abusesaffiliationarrow-downarrow-leftarrow-rightarrow-upattack-typeburgerchevron-downchevron-leftchevron-rightchevron-upClock iconclosedeletedevelopment-povertydiscriminationdollardownloademailenvironmentexternal-linkfacebookfiltergenderglobegroupshealthC4067174-3DD9-4B9E-AD64-284FDAAE6338@1xinformation-outlineinformationinstagraminvestment-trade-globalisationissueslabourlanguagesShapeCombined Shapeline, chart, up, arrow, graphLinkedInlocationmap-pinminusnewsorganisationotheroverviewpluspreviewArtboard 185profilerefreshIconnewssearchsecurityPathStock downStock steadyStock uptagticktooltiptwitteruniversalityweb

18 Mar 2015

Allison Corkery (Center for Economic and Social Rights), Heba Khalil (Egyptian Center for Economic and Social Rights)

Commentary: "Nothing New on the Nile" - Egypt's economic programs are failing to benefit Egyptian people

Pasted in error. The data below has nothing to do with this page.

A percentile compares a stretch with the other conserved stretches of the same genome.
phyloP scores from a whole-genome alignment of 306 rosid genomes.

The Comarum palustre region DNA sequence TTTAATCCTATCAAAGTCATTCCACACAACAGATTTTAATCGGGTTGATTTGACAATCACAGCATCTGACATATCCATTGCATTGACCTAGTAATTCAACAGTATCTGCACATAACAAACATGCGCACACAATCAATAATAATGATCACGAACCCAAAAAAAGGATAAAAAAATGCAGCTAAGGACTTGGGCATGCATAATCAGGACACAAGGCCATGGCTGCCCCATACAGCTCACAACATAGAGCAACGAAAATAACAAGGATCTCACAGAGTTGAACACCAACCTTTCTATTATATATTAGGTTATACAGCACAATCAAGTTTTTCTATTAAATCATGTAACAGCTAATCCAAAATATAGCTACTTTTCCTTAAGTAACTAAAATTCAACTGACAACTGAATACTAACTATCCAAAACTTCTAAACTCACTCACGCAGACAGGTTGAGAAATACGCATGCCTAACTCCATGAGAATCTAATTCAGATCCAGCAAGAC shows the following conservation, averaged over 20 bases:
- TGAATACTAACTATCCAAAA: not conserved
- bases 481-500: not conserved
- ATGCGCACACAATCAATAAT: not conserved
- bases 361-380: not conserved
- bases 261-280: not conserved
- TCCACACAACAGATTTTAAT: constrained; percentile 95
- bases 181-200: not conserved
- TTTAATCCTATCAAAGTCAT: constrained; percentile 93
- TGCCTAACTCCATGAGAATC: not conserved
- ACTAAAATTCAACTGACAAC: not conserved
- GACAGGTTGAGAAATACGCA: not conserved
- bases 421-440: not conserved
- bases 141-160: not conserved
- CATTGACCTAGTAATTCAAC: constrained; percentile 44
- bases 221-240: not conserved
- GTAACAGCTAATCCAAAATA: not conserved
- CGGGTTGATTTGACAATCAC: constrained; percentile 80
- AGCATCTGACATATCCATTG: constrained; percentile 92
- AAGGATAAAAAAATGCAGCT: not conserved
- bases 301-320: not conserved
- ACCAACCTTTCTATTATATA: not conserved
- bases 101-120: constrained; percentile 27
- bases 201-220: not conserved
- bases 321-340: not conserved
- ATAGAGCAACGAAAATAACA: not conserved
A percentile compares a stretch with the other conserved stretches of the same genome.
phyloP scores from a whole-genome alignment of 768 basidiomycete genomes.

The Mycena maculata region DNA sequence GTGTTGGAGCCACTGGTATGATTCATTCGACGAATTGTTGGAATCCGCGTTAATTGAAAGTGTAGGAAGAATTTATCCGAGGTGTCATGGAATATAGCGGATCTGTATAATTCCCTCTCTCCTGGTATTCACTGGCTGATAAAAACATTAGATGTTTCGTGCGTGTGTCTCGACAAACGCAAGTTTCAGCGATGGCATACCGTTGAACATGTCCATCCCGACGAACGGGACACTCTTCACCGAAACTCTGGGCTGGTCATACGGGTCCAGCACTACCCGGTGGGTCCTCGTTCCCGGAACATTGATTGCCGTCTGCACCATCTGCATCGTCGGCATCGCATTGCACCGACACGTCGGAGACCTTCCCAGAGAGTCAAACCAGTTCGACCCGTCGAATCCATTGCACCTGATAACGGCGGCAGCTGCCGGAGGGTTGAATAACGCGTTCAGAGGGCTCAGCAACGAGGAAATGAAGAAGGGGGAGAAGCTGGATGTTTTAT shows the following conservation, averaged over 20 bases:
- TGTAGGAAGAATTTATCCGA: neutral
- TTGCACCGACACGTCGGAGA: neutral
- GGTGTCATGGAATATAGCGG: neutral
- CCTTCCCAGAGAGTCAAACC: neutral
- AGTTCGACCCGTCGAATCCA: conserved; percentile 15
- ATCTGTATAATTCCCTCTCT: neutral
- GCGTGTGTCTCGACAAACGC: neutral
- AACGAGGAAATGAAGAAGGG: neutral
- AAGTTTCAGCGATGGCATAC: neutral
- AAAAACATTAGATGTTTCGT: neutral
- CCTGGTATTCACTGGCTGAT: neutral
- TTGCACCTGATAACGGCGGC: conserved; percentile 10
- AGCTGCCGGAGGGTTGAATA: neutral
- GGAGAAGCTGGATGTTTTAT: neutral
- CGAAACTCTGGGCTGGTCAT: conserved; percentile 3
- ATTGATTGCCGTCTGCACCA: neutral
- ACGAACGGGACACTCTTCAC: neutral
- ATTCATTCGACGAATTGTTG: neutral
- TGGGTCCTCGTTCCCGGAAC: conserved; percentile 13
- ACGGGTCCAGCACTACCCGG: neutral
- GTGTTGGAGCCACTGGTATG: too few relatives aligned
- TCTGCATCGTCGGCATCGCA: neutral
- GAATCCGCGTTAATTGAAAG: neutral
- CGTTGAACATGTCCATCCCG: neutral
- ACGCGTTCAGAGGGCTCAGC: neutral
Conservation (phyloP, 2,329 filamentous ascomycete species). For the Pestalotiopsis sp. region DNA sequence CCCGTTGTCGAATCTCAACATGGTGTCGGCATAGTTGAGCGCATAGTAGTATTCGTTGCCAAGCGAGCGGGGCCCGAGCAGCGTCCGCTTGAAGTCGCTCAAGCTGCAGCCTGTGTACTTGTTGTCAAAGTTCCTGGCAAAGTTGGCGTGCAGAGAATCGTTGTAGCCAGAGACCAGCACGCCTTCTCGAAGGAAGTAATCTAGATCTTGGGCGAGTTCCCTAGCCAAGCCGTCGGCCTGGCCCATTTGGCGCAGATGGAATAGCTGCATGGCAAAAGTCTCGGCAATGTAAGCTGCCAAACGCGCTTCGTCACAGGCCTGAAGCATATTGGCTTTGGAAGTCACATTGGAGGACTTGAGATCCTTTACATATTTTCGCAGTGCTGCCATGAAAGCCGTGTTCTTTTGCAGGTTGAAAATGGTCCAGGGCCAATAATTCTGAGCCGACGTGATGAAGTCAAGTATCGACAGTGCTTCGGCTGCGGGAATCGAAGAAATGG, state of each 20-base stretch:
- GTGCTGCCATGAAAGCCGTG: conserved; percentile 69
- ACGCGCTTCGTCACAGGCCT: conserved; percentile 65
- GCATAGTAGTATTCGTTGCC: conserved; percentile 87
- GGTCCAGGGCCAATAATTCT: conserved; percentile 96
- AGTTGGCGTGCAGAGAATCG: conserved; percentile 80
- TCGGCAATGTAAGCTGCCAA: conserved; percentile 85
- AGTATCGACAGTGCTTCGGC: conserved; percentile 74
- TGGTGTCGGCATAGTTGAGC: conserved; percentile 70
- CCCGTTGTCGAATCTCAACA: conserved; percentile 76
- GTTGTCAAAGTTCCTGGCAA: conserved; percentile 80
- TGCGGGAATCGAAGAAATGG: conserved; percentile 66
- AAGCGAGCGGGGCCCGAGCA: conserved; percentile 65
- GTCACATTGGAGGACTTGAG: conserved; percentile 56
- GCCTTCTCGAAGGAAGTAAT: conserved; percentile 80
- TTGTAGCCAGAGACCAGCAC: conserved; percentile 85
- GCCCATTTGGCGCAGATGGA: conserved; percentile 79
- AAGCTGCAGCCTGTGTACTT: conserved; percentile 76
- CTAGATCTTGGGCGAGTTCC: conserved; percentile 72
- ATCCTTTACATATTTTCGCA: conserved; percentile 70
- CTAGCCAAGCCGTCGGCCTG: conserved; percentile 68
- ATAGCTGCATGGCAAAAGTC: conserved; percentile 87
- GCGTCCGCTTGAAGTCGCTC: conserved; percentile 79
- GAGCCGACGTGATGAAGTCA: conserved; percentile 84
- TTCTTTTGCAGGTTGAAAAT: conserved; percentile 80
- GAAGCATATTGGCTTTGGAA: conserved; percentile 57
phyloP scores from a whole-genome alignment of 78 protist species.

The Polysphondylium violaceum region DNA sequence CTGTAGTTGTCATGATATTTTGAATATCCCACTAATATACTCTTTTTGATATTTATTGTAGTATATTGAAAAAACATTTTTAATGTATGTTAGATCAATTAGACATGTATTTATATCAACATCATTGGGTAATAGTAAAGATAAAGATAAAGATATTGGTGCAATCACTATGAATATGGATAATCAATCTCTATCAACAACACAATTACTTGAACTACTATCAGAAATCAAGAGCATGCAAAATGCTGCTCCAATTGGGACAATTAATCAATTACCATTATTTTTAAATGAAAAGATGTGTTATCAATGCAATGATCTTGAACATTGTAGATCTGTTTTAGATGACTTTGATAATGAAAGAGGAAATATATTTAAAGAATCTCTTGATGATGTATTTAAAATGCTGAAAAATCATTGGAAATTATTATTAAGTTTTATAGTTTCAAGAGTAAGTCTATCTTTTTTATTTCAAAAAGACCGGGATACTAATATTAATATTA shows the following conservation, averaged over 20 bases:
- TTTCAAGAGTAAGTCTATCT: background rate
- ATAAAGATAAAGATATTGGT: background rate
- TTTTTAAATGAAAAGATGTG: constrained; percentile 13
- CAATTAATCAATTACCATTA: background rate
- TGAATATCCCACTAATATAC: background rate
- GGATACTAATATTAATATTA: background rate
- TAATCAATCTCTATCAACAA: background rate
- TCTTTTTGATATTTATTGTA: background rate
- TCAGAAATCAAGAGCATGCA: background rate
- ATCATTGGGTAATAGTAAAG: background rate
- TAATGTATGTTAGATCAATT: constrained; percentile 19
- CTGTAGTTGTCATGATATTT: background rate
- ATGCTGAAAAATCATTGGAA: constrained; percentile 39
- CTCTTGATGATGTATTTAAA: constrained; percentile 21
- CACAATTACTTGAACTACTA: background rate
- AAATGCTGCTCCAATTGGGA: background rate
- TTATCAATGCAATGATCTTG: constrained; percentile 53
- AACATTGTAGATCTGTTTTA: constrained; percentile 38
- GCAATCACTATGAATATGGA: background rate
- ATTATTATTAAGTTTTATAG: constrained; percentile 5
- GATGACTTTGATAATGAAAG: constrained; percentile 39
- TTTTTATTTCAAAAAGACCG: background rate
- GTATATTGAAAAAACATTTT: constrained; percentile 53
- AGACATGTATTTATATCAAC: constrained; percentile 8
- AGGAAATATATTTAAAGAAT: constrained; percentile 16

"Nothing New on the Nile - Egypt's new government promised an economic revolution - but Egyptians are getting more of the same," 12 March 2015

This weekend, the Egyptian government will welcome delegates from around the world to the resort town of Sharm el-Sheikh for an investment conference described by Egypt’s investment minister, Ashraf Salman, as the “backbone” of the country’s future economic growth. According to reports, the Egyptian government plans to use the conference to launch a new economic development program, while attendees will listen to presentations on a wide range of investment projects.

In the lead-up to the conference, the Egyptian government has been on a major public relations push, talking up the country as a business-friendly destination. Writing in the Wall Street Journal last week, Salman argued that the government’s economic, legislative, and regulatory reforms together “amount to a quiet revolution” in the economy. Yet there is little to distinguish these reforms from the failed economic model of Egypt’s past, which, despite impressive economic growth, only intensified poverty, unemployment, inequality, and social injustice...